Compost is an excellent soil improver and can be used to increase the organic matter in the soil. In temperate climates such as the UK organic material may consist of 50% organic matter in tropical and subtropical climates it may only make up
1% of the soil content. In such climates compost or other organic material needs to be added to the soil more frequently than in the UK (annually) as without frosts soil activity continues throughout the year with the result that organic material is used continually.
Compost makes an excellent soil improver and will over the years, make the soil easier to work and lead to a better soil structure to the benefit of both plants and those digging.
Compost consist of organic matter
laced with the microbes that helped make it, adding compost will not only improve the biological properties of soil but also help provide a good physical soil structure and provide some of the necessary chemical nutrients and improve the
moisture retention in sandy soils. It will also, overtime, improve drainage and aeration, of clay soils. The increased organic material in the compost encourages earthworms and other microbes
This being the case it is understandable
that the most common use of home-produced compost is surface mulch. This allows the use of unfinished (non-matured) compost avoiding the need to store it through the maturation stage. The compost can be spread over the flower or vegetable bed in the
autumn and left for the worms to take it down into the soil. A clear area, free from mulch, of about 2-3", should be left round the plant stems. If unfinished compost in which the decomposition process is not completed is dug into the soil immediately
before planting this may result in stress to the plants and a yellowing of the leaves and stalled growth.
Shewell-Cooper in Compost Gardening (David & Charles 1974) recommend the use of compost in no dig, or minimum dig, gardening
where it is spread on the ground surface as a mulch about an inch deep and leaving it for the worms to take it into the soil. It can be spread across the vegetable garden, herbaceous border, fruit patch, shrub border, rose bed in fact across the
whole garden. This should prevent the growth of annual weeds, and once the perennials have been removed, save much time that would have been spent hoeing.
More modern no-dig gardeners have updated the systems and recommended various options such
as using a layer of 5-15cm (2”-6”).
The compost spreading is best on the garden in the spring put it can be done at any time of year. It is suggested that the compost is topped up annually for the next four years by adding about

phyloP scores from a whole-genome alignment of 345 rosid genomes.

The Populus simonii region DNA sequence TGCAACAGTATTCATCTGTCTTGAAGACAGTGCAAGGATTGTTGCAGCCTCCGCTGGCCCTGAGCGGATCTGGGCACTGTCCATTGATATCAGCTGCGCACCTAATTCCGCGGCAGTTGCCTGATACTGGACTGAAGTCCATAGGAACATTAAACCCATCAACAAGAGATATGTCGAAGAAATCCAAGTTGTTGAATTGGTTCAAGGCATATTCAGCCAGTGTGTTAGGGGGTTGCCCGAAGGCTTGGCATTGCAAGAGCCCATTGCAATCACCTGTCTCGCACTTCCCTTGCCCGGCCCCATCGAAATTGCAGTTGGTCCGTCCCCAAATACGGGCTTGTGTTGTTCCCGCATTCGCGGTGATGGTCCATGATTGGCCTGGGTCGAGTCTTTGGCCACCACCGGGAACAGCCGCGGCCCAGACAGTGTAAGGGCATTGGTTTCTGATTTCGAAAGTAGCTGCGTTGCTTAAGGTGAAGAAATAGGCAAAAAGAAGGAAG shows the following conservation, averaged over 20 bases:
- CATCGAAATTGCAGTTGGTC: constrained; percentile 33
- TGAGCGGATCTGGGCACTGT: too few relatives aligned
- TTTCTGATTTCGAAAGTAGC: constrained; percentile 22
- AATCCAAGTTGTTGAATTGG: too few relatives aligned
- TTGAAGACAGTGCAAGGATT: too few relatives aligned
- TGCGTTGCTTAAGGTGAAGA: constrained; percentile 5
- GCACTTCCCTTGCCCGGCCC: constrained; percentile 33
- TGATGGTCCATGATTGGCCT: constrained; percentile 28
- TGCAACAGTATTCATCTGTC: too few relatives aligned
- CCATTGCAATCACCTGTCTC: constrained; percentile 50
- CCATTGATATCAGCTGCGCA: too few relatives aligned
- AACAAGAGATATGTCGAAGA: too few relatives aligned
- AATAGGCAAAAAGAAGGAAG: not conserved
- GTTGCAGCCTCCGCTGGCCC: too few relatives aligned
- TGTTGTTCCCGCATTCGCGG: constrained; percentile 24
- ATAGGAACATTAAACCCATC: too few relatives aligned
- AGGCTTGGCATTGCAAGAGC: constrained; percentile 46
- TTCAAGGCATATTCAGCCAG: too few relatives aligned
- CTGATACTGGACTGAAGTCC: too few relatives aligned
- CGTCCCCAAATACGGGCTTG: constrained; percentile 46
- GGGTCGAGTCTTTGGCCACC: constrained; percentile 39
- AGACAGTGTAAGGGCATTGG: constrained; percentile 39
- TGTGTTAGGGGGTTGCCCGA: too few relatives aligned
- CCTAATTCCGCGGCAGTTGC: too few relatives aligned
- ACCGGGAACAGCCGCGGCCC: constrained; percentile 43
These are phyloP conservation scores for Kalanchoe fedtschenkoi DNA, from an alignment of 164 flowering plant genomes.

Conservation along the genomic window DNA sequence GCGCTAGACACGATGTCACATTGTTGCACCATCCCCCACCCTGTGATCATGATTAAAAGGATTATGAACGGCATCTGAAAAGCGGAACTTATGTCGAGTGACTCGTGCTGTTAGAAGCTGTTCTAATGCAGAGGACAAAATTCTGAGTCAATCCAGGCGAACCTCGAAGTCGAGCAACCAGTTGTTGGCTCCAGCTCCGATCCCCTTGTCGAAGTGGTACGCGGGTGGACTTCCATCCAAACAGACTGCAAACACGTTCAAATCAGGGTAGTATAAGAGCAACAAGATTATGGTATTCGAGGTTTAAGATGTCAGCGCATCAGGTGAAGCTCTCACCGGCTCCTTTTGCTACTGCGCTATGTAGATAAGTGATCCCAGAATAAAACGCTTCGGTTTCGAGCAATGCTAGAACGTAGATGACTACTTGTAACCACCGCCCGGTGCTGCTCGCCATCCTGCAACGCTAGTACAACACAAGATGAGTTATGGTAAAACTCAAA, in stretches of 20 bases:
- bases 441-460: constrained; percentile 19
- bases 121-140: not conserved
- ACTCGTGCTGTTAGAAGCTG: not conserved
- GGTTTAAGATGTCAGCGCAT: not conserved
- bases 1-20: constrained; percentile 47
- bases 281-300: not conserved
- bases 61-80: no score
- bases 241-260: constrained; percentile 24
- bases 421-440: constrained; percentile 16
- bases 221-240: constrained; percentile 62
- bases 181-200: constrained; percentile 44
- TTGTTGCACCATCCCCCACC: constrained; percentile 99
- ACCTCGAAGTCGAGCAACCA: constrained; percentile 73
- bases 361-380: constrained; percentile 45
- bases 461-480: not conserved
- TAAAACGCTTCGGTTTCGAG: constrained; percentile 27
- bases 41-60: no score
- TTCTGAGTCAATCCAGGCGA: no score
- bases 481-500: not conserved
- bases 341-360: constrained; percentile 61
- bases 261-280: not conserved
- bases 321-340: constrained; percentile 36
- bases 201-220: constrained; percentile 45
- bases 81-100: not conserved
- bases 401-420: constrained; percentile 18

a 1/4inch of compost to replace that carried down into the soil by the worms. After that time, it is only necessary to add more compost when the soil becomes visible through that already spread.
It can be used in a minimum dig seedbed by spreading
at a rate of five bucketfuls per square yard and forking it into the top two inches of soil.
As an alternative to a surface mulch it can be spread and then dug in. On sandy soils compost mulch soil improver is spread over the
soil to form a one inch layer and then dug into the soil to just over half the length of the blade of a digging spade (6-8 inches) On Clay soils the quantity should be doubled. This will need supplementing with a nitrogen fertiliser.
Vegetable Gardens. The "dug in" variation of the surface mulch is favoured by many vegetable gardeners when the mulch is spread and then dig it into the soil in the autumn before planting in the spring
or early summer. Digging in will bring the nutrients and humus into the root zone of the plants.
The amount of compost to be used will vary, first and foremost depending on how much you have been able to produce, but also on the use of that area
of the garden. The general recommendation is a wheelbarrow load spread over five square metres for before planting the greedier plants such as brassicas, potatoes, tomatoes, and black currants. Over wintering brassicas will also benefit from summer mulch.
Other, less hungry, fruit can be mulched every four or five years. Parsley will also benefit from compost mulch.
If an open compost heap or bin is used it is common to grow courgettes and swashes directly on the compost heap. This does mean that
it cannot be harvested until the autumn but that is no hardship compared with the benefits. It also means that you can grow courgettes, marrows, and squashes in a relatively small garden without making a permanent vegetable plot.
Flower Beds The
compost can be applied as a mulch and left on the surface where digging in would damage roots or bulbs.
Trees Used as a mulch round established trees compost can provide essential to a soil which otherwise may be neglected.
Square Foot Gardeners, Use compost as a soil amendment by adding a handful of compost each time anything is added to the bed and work it into the soil top layers. New seeds can be sown in the newly enriched soil.
Use by Professional Gardeners
Additional uses of home-produced compost by professional and large-scale gardeners
Planting Trees and shrubs Composting is the ideal material to use as backfill when planting
trees and shrubs. It offers the necessary support when filling the gaps round the root ball while retaining moisture and nutrients. It can be used on its own or mixed with some of the soil removed when digging the hole.
Nursery Beds Home
compost can be mixed with soil to make a growing medium with good water retention properties and organic content suitable for nursey beds.